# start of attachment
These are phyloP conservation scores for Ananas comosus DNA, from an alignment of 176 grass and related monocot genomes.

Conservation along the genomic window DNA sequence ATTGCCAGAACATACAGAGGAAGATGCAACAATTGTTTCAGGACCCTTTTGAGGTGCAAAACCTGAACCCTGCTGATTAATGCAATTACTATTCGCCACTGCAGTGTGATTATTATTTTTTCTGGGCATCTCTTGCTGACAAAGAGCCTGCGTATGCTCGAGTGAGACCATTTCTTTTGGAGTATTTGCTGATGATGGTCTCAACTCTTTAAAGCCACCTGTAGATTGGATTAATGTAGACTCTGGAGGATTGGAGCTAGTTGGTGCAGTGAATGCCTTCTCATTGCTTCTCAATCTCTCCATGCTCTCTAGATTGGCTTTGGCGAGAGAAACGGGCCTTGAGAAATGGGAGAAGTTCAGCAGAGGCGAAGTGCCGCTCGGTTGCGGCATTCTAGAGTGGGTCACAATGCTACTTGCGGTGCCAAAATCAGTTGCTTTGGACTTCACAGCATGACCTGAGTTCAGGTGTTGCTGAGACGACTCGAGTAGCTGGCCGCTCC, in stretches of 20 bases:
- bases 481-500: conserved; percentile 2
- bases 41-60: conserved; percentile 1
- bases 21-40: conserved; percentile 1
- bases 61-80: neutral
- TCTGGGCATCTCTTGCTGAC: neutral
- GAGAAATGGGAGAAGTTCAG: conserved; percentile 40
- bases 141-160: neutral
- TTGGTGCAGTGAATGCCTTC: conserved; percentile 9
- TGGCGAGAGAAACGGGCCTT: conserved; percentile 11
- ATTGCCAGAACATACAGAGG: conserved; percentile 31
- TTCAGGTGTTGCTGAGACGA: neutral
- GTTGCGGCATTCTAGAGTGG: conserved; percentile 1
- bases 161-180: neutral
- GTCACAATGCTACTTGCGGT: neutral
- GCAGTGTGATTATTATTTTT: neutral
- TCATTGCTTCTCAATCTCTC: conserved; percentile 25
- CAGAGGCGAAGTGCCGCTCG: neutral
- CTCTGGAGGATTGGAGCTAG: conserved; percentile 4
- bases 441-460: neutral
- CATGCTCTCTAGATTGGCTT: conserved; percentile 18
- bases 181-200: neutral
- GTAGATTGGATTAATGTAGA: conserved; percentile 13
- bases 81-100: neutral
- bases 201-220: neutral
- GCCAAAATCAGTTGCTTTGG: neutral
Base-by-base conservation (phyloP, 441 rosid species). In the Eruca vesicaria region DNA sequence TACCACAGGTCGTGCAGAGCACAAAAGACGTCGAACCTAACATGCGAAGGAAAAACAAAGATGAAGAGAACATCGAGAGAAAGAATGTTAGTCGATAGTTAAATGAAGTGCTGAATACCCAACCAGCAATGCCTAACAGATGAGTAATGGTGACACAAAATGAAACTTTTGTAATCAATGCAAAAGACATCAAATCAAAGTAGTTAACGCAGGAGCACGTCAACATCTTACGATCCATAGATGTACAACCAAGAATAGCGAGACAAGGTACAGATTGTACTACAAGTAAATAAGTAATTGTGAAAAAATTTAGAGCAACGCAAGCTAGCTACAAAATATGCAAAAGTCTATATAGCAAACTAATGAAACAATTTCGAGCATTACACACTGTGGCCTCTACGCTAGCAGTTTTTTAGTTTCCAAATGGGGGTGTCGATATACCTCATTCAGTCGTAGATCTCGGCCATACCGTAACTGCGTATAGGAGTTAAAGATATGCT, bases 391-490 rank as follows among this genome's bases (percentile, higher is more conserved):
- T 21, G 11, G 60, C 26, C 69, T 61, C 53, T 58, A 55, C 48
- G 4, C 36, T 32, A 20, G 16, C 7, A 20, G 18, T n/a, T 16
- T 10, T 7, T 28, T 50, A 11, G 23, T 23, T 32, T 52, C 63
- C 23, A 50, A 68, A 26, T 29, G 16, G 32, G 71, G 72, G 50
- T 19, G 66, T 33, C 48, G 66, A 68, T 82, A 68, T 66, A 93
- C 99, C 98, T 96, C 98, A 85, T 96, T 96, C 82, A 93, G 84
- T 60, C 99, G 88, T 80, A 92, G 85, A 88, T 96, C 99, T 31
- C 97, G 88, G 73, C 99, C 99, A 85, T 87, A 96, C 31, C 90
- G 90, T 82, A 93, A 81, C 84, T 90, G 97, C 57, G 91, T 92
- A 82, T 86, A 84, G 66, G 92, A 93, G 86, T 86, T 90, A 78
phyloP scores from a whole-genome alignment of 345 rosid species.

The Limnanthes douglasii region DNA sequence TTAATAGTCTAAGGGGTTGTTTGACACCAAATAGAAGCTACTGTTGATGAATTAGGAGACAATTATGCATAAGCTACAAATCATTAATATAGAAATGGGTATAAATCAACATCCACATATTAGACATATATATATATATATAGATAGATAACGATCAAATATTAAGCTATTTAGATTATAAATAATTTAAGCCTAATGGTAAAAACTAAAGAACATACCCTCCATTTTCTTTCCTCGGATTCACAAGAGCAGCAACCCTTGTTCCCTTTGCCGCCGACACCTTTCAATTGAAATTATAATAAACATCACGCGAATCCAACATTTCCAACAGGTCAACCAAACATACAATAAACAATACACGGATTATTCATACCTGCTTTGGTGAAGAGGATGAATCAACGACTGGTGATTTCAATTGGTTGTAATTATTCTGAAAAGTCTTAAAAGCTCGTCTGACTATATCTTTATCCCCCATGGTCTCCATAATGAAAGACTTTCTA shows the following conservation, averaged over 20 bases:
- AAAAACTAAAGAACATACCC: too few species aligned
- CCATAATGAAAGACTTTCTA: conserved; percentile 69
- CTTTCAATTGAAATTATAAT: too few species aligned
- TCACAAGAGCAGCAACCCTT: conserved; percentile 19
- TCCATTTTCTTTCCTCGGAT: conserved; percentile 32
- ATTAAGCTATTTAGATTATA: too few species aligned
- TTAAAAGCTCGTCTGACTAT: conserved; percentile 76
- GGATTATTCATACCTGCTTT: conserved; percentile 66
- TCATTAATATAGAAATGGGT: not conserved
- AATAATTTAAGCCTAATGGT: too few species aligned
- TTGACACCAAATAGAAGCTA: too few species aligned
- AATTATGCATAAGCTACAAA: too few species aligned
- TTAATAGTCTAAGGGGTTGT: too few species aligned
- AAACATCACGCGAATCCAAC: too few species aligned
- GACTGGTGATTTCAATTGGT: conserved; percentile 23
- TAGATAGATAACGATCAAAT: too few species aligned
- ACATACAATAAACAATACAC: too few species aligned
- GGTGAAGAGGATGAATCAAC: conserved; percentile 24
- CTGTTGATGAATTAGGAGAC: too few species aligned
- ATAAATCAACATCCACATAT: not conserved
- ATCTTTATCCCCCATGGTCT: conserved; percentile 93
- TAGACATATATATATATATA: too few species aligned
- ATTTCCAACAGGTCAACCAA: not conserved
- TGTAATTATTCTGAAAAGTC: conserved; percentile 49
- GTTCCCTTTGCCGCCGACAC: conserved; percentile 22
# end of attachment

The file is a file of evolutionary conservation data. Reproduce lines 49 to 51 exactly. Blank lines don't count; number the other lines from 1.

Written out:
- TCATTAATATAGAAATGGGT: not conserved
- AATAATTTAAGCCTAATGGT: too few species aligned
- TTGACACCAAATAGAAGCTA: too few species aligned